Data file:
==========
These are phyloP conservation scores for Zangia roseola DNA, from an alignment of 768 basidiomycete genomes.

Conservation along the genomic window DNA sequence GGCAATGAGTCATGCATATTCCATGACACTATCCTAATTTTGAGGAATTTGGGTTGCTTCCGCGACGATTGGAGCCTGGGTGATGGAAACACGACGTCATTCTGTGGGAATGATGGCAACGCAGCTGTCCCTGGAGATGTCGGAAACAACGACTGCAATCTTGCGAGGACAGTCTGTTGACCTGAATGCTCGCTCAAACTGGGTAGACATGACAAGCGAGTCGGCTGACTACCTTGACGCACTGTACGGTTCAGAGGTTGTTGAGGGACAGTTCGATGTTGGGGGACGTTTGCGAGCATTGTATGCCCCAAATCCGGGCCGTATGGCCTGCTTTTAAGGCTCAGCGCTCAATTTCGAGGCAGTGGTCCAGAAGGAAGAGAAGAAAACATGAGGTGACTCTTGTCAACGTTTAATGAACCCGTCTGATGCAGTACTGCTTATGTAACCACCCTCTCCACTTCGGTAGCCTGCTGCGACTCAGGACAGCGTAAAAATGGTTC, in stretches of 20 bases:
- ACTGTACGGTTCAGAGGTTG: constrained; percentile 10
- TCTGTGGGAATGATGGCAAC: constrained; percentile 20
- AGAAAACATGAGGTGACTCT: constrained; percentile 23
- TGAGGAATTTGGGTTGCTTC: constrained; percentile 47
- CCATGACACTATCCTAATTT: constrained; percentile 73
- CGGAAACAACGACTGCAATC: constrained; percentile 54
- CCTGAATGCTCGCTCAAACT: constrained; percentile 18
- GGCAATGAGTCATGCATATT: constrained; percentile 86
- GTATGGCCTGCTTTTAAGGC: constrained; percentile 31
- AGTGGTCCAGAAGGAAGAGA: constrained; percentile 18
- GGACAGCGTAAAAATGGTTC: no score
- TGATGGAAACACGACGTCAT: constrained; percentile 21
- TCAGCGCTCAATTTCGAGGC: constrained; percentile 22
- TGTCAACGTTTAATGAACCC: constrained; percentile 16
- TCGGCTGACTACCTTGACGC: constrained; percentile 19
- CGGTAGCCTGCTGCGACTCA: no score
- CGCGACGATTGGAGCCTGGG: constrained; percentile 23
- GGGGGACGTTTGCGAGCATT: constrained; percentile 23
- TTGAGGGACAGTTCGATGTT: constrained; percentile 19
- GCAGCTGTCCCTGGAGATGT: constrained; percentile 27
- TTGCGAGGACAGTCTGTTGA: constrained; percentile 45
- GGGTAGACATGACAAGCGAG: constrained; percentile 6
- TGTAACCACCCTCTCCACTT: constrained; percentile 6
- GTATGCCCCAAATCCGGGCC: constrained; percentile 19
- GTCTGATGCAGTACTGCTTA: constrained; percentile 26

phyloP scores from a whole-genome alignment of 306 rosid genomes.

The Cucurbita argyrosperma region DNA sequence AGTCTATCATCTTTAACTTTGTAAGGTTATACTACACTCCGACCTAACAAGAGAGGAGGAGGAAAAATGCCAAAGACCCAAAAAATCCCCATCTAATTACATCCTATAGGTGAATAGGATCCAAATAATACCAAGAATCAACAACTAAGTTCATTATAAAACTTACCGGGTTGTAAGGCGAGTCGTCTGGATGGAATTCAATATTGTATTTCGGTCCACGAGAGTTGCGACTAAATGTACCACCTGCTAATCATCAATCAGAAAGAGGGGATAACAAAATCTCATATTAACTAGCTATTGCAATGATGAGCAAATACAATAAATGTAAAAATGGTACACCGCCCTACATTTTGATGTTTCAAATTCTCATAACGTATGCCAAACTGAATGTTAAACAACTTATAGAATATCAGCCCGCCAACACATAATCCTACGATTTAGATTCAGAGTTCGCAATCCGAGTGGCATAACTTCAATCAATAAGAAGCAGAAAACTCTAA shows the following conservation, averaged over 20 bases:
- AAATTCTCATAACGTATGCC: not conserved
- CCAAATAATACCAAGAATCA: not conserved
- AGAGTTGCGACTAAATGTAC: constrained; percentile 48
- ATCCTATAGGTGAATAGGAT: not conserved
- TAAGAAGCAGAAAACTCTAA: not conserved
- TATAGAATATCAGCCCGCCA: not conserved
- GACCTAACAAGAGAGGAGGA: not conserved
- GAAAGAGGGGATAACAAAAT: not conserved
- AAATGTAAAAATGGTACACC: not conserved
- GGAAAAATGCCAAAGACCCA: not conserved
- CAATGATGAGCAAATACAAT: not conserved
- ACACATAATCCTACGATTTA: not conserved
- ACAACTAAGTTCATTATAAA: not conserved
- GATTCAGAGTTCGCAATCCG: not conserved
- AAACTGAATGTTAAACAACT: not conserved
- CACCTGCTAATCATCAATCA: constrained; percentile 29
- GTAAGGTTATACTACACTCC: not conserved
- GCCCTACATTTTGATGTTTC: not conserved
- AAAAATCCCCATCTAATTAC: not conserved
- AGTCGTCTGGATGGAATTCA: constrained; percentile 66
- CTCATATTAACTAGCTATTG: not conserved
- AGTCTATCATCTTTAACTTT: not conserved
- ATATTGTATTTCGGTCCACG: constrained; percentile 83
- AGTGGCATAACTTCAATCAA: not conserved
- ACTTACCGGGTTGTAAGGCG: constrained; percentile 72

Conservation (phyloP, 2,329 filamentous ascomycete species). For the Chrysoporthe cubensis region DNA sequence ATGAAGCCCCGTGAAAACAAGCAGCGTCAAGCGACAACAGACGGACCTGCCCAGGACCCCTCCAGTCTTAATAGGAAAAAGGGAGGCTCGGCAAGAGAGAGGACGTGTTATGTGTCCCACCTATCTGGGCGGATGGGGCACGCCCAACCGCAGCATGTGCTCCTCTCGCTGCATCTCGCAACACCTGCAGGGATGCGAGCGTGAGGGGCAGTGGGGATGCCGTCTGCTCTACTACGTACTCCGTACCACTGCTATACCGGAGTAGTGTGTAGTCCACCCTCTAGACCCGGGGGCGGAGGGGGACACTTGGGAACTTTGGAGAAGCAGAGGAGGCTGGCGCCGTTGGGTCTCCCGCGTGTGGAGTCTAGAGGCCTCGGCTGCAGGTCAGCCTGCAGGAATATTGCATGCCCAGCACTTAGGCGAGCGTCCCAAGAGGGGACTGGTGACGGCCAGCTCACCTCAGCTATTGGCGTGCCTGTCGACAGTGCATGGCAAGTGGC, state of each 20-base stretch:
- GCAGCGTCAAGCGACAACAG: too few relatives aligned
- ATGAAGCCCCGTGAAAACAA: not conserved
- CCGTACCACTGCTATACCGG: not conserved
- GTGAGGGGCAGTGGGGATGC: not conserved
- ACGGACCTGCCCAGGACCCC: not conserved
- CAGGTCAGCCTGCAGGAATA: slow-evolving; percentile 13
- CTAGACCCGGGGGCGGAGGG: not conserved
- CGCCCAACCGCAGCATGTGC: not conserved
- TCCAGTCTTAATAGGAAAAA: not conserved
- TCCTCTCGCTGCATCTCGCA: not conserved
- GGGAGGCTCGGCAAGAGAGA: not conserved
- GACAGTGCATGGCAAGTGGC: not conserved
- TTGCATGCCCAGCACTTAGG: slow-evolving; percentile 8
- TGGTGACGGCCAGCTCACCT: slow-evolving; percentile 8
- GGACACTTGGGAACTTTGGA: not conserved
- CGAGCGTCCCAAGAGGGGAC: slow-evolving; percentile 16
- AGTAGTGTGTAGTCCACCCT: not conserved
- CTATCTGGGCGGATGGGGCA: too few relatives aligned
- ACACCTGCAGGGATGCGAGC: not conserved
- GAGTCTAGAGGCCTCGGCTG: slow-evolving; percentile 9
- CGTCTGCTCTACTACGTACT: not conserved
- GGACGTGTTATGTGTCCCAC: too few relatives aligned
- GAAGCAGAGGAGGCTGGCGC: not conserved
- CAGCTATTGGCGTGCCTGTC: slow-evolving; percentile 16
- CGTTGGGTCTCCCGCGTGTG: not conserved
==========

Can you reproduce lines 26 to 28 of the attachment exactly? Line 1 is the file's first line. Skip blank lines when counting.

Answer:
- GTATGCCCCAAATCCGGGCC: constrained; percentile 19
- GTCTGATGCAGTACTGCTTA: constrained; percentile 26

phyloP scores from a whole-genome alignment of 306 rosid genomes.